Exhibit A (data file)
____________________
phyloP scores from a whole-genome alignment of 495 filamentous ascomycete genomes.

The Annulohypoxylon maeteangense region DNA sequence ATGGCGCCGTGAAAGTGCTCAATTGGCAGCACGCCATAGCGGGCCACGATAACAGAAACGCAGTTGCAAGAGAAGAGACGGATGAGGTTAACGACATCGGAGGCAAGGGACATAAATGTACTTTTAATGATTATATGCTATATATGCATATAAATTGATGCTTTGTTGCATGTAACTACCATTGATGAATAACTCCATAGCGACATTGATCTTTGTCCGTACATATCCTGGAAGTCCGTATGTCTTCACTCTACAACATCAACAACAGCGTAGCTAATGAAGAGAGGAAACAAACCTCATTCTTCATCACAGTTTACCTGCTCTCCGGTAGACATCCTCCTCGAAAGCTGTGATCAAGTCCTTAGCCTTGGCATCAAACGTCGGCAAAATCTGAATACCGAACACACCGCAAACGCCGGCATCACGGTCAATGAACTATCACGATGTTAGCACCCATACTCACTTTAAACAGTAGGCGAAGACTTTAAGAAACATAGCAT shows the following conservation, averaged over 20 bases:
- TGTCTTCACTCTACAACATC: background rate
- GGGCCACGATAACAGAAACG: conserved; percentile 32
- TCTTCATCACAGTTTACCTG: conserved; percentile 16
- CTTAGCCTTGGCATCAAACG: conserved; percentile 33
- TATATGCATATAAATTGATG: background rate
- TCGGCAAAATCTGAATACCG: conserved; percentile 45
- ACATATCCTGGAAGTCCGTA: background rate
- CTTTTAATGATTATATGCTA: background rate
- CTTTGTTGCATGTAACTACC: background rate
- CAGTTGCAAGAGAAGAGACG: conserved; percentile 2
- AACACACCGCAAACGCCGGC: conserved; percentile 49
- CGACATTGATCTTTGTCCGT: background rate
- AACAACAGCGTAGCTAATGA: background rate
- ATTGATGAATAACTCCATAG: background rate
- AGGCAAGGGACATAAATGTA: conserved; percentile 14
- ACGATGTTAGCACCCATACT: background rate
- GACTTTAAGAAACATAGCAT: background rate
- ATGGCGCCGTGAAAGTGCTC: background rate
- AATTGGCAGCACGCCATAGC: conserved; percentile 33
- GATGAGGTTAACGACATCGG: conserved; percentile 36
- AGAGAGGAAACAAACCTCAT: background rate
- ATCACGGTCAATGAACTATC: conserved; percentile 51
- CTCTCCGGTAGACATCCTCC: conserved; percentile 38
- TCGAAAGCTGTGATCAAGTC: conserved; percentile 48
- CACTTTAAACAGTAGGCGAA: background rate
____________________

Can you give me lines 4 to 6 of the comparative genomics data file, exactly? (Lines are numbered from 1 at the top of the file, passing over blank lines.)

- GGGCCACGATAACAGAAACG: conserved; percentile 32
- TCTTCATCACAGTTTACCTG: conserved; percentile 16
- CTTAGCCTTGGCATCAAACG: conserved; percentile 33